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RE: [dvd-discuss] An interesting case from 9th Circuit Appeals co urt

> -----Original Message-----
> From: Harold Eaton [mailto:haceaton@hotmail.com]
> Sent: Friday, February 08, 2002 11:18 AM
> To: dvd-discuss@eon.law.harvard.edu
> Subject: RE: [dvd-discuss] An interesting case from 9th 
> Circuit Appeals
> co urt
> >Richard Hartman wrote:
> >Finally, there is embedding, where your page contains this:
> ><blockquote>
> ><h2>Here's Michelle!</h2>
> ><img
> >src="http://www.catslair.com/skating/2001/skateamerica/pics/l
> adies/12-24_23A
> >.jpg">
> ></blockquote>
> >
> >Now, even though the image is still being fetched from my
> >server it is being presented in _your_ page, with _your_
> >advertising.  This is no different IMO than if you had
> >made a copy of that image on to your server and used it
> >in your page.  The effect is the same.
> >
> >So, in summary: linking good, embedding bad.
> I disagree that embedding is bad. If you don't want your
> images imbedded, then don't serve them to any page except
> your refering page.  

That is not in my power to accomplish.  My site is hosted
by a service and I do not have that level of control.  (btw:
how would you go about specifying that sort of restriction?)

>While it is true that someone could
> make a browser to get arround that limitation, there would
> be no general way for you to write html to tell that browser
> how to do it, since it will have to specify the refering
> page. The greater danger is that a web cache will have the
> image and serve it regardless of the refering page. You could
> make the argument that the caching server is violating the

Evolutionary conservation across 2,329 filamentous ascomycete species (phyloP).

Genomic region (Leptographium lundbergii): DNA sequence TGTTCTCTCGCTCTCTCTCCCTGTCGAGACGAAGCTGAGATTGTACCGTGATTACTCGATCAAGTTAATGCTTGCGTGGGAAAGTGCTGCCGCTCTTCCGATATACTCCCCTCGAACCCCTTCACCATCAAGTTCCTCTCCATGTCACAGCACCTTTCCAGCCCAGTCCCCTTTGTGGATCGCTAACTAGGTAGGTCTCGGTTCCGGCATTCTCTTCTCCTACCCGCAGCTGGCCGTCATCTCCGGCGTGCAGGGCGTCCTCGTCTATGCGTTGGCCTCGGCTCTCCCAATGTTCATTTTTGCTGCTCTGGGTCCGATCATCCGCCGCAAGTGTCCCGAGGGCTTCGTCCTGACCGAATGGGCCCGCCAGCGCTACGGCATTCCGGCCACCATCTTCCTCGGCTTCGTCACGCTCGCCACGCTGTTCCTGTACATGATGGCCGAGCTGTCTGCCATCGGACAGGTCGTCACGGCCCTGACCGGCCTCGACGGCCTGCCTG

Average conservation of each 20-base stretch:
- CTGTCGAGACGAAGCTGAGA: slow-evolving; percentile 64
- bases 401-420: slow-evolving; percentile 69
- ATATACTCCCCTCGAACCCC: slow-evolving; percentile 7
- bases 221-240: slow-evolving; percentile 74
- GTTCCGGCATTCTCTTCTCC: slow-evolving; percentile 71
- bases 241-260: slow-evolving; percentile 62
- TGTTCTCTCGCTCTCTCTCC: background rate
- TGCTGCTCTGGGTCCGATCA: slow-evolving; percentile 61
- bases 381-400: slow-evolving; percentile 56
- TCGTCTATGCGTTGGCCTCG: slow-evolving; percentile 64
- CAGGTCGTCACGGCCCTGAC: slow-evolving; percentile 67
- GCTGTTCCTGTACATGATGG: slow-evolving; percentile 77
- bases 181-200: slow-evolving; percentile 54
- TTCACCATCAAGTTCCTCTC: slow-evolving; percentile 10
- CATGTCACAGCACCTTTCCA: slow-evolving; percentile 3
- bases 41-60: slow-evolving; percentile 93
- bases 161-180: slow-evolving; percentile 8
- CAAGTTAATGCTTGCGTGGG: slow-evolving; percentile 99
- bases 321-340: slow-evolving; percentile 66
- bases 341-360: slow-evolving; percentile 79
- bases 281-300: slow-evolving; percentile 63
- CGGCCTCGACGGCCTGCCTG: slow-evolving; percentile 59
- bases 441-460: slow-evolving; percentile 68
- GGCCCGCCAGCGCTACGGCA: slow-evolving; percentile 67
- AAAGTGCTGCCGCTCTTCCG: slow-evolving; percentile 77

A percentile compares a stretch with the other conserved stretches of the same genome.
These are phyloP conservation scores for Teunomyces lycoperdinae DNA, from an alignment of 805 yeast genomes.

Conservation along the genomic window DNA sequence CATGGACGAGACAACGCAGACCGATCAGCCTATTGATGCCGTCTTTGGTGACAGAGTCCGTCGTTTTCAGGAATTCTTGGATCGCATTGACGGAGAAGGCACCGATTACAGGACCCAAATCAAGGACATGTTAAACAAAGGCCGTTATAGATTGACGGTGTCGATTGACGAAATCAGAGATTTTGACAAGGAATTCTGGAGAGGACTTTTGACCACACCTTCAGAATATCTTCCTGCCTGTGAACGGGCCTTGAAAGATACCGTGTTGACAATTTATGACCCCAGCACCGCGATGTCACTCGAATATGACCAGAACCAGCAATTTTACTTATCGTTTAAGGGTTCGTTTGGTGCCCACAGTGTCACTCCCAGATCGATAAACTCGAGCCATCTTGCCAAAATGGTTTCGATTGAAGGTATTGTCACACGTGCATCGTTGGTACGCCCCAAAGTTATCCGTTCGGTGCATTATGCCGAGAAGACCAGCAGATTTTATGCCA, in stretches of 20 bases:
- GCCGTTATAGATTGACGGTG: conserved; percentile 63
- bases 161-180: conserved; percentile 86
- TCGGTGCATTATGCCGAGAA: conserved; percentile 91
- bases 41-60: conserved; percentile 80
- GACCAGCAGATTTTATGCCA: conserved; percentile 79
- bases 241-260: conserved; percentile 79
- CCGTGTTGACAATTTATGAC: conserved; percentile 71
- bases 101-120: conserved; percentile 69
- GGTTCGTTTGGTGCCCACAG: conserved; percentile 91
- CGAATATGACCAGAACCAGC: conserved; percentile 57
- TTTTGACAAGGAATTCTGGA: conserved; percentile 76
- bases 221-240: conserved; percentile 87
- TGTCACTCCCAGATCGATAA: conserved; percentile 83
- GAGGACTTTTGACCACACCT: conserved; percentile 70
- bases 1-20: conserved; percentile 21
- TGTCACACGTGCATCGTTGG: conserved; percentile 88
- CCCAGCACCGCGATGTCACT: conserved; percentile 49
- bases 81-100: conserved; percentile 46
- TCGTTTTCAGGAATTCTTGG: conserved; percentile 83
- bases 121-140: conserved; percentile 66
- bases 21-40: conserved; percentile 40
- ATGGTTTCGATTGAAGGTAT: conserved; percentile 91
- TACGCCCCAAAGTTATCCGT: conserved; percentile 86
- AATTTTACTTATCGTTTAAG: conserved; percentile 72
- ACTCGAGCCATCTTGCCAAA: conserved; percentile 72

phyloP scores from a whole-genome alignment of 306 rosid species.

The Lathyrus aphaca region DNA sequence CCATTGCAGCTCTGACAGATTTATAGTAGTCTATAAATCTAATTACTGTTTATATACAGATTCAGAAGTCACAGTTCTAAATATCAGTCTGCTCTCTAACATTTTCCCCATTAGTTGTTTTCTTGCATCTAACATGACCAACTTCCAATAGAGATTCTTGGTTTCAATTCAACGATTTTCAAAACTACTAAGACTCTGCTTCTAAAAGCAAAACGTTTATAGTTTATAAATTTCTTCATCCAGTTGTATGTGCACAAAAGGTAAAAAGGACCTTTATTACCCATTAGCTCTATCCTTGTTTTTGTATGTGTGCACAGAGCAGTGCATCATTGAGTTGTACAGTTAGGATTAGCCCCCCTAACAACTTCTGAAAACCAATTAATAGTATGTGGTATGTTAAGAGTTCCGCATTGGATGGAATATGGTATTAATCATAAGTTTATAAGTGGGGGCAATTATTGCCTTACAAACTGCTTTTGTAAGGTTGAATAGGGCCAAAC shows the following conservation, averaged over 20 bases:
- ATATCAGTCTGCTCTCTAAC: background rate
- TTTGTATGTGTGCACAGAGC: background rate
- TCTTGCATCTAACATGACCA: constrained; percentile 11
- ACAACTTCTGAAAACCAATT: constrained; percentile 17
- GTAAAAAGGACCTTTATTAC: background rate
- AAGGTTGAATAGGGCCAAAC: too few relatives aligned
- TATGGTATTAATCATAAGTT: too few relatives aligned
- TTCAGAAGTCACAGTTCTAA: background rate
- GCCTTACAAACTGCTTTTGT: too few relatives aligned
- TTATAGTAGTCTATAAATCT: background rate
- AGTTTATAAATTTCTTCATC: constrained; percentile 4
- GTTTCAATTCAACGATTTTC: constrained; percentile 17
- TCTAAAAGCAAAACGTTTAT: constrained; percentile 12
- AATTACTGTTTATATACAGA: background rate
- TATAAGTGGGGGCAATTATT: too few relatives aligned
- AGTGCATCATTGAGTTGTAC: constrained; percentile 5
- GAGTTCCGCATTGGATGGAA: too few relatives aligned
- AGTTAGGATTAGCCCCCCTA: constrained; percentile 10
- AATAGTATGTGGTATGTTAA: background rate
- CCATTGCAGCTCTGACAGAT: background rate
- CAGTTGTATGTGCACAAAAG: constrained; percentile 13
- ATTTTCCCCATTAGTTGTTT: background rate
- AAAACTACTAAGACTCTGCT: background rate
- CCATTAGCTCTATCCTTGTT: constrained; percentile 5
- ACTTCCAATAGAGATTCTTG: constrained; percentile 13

> copyright since it is holding and distributing copies without
> permission.
> Doing it this way is far, far simpler and more cost effective
> for society as a whole. For a search engine operator to request and
> receive permission for every single image on every web server
> it might spider is unimagineably costly and time consuming.

They don't need to.  Links for search results are just fine,
and thumbnail (reduced size) copies would be fair use.

> For it to fail on those framed links where the owner doesn't
> want her image embedded is of almost no cost/concern to anyone.
> Thus this strategy goes much farther to promote the progress of
> the arts.
> It is very much like the window/curtain argument made earlier -
> if you don't want people looking through your window, provide
> a barrier.

... and if you don't want people xeroxing the text book,
print it in black on red paper?

The whole point of copyright law is that you don't _need_
barriers.  The whole existance of this list is due to the
misguided attempt of some people to _create_ barriers where
none are needed if existing law is enforced properly!

-Richard M. Hartman

186,000 mi./sec ... not just a good idea, it's the LAW!